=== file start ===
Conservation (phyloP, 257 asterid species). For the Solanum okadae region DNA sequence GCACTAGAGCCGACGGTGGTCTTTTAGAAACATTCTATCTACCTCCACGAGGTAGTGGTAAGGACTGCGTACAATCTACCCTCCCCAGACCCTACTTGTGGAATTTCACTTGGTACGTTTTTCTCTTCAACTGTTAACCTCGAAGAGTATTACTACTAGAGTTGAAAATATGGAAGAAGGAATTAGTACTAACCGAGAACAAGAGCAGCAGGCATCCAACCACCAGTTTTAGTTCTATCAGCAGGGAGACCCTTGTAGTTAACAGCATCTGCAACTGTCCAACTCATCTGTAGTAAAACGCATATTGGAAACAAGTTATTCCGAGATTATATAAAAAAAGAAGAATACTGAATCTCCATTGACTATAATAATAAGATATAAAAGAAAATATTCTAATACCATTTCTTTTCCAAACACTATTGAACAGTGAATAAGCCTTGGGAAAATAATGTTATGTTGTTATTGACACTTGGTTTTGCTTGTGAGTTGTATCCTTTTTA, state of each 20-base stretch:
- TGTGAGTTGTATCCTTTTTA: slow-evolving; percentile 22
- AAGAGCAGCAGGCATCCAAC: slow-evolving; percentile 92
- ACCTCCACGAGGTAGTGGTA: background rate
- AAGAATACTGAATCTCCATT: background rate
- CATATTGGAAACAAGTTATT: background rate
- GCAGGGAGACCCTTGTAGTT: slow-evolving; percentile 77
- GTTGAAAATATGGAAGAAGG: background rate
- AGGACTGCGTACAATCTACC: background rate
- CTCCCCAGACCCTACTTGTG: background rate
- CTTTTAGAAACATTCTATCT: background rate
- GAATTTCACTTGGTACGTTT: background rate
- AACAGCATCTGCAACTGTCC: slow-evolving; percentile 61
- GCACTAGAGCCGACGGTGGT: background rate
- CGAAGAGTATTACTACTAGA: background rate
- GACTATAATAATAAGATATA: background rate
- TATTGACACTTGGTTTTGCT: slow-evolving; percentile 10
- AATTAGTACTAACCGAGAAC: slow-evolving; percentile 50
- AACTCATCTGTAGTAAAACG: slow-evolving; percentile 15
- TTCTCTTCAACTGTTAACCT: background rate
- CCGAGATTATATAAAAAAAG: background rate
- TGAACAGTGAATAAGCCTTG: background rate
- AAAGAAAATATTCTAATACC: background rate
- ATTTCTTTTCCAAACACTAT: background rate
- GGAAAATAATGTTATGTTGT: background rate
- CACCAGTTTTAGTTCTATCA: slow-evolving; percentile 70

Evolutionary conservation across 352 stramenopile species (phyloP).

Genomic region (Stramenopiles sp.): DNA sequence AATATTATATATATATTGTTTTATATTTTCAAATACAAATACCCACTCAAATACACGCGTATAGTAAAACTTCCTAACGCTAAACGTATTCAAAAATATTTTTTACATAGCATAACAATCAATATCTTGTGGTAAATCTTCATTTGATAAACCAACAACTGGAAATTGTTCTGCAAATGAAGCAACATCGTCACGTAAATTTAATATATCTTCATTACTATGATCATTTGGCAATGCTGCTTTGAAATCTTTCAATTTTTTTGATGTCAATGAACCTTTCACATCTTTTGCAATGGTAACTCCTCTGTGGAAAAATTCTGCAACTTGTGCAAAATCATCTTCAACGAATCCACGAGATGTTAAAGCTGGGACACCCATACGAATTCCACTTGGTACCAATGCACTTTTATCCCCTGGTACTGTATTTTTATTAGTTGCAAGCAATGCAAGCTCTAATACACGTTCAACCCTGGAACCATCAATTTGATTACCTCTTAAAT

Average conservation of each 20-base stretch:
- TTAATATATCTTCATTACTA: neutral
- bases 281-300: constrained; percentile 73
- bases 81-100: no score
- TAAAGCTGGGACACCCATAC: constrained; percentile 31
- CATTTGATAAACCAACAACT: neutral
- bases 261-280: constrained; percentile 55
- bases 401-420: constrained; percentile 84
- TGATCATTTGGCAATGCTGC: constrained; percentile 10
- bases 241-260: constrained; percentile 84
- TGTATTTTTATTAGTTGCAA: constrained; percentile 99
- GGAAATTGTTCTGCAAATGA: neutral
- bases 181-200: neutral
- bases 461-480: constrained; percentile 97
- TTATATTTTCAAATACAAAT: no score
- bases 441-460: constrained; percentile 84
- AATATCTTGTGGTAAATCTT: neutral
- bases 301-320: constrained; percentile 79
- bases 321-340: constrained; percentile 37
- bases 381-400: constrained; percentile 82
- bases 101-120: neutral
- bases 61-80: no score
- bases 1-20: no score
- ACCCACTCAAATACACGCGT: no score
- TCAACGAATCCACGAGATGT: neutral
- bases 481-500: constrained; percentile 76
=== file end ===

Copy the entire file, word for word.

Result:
Conservation (phyloP, 257 asterid species). For the Solanum okadae region DNA sequence GCACTAGAGCCGACGGTGGTCTTTTAGAAACATTCTATCTACCTCCACGAGGTAGTGGTAAGGACTGCGTACAATCTACCCTCCCCAGACCCTACTTGTGGAATTTCACTTGGTACGTTTTTCTCTTCAACTGTTAACCTCGAAGAGTATTACTACTAGAGTTGAAAATATGGAAGAAGGAATTAGTACTAACCGAGAACAAGAGCAGCAGGCATCCAACCACCAGTTTTAGTTCTATCAGCAGGGAGACCCTTGTAGTTAACAGCATCTGCAACTGTCCAACTCATCTGTAGTAAAACGCATATTGGAAACAAGTTATTCCGAGATTATATAAAAAAAGAAGAATACTGAATCTCCATTGACTATAATAATAAGATATAAAAGAAAATATTCTAATACCATTTCTTTTCCAAACACTATTGAACAGTGAATAAGCCTTGGGAAAATAATGTTATGTTGTTATTGACACTTGGTTTTGCTTGTGAGTTGTATCCTTTTTA, state of each 20-base stretch:
- TGTGAGTTGTATCCTTTTTA: slow-evolving; percentile 22
- AAGAGCAGCAGGCATCCAAC: slow-evolving; percentile 92
- ACCTCCACGAGGTAGTGGTA: background rate
- AAGAATACTGAATCTCCATT: background rate
- CATATTGGAAACAAGTTATT: background rate
- GCAGGGAGACCCTTGTAGTT: slow-evolving; percentile 77
- GTTGAAAATATGGAAGAAGG: background rate
- AGGACTGCGTACAATCTACC: background rate
- CTCCCCAGACCCTACTTGTG: background rate
- CTTTTAGAAACATTCTATCT: background rate
- GAATTTCACTTGGTACGTTT: background rate
- AACAGCATCTGCAACTGTCC: slow-evolving; percentile 61
- GCACTAGAGCCGACGGTGGT: background rate
- CGAAGAGTATTACTACTAGA: background rate
- GACTATAATAATAAGATATA: background rate
- TATTGACACTTGGTTTTGCT: slow-evolving; percentile 10
- AATTAGTACTAACCGAGAAC: slow-evolving; percentile 50
- AACTCATCTGTAGTAAAACG: slow-evolving; percentile 15
- TTCTCTTCAACTGTTAACCT: background rate
- CCGAGATTATATAAAAAAAG: background rate
- TGAACAGTGAATAAGCCTTG: background rate
- AAAGAAAATATTCTAATACC: background rate
- ATTTCTTTTCCAAACACTAT: background rate
- GGAAAATAATGTTATGTTGT: background rate
- CACCAGTTTTAGTTCTATCA: slow-evolving; percentile 70

Evolutionary conservation across 352 stramenopile species (phyloP).

Genomic region (Stramenopiles sp.): DNA sequence AATATTATATATATATTGTTTTATATTTTCAAATACAAATACCCACTCAAATACACGCGTATAGTAAAACTTCCTAACGCTAAACGTATTCAAAAATATTTTTTACATAGCATAACAATCAATATCTTGTGGTAAATCTTCATTTGATAAACCAACAACTGGAAATTGTTCTGCAAATGAAGCAACATCGTCACGTAAATTTAATATATCTTCATTACTATGATCATTTGGCAATGCTGCTTTGAAATCTTTCAATTTTTTTGATGTCAATGAACCTTTCACATCTTTTGCAATGGTAACTCCTCTGTGGAAAAATTCTGCAACTTGTGCAAAATCATCTTCAACGAATCCACGAGATGTTAAAGCTGGGACACCCATACGAATTCCACTTGGTACCAATGCACTTTTATCCCCTGGTACTGTATTTTTATTAGTTGCAAGCAATGCAAGCTCTAATACACGTTCAACCCTGGAACCATCAATTTGATTACCTCTTAAAT

Average conservation of each 20-base stretch:
- TTAATATATCTTCATTACTA: neutral
- bases 281-300: constrained; percentile 73
- bases 81-100: no score
- TAAAGCTGGGACACCCATAC: constrained; percentile 31
- CATTTGATAAACCAACAACT: neutral
- bases 261-280: constrained; percentile 55
- bases 401-420: constrained; percentile 84
- TGATCATTTGGCAATGCTGC: constrained; percentile 10
- bases 241-260: constrained; percentile 84
- TGTATTTTTATTAGTTGCAA: constrained; percentile 99
- GGAAATTGTTCTGCAAATGA: neutral
- bases 181-200: neutral
- bases 461-480: constrained; percentile 97
- TTATATTTTCAAATACAAAT: no score
- bases 441-460: constrained; percentile 84
- AATATCTTGTGGTAAATCTT: neutral
- bases 301-320: constrained; percentile 79
- bases 321-340: constrained; percentile 37
- bases 381-400: constrained; percentile 82
- bases 101-120: neutral
- bases 61-80: no score
- bases 1-20: no score
- ACCCACTCAAATACACGCGT: no score
- TCAACGAATCCACGAGATGT: neutral
- bases 481-500: constrained; percentile 76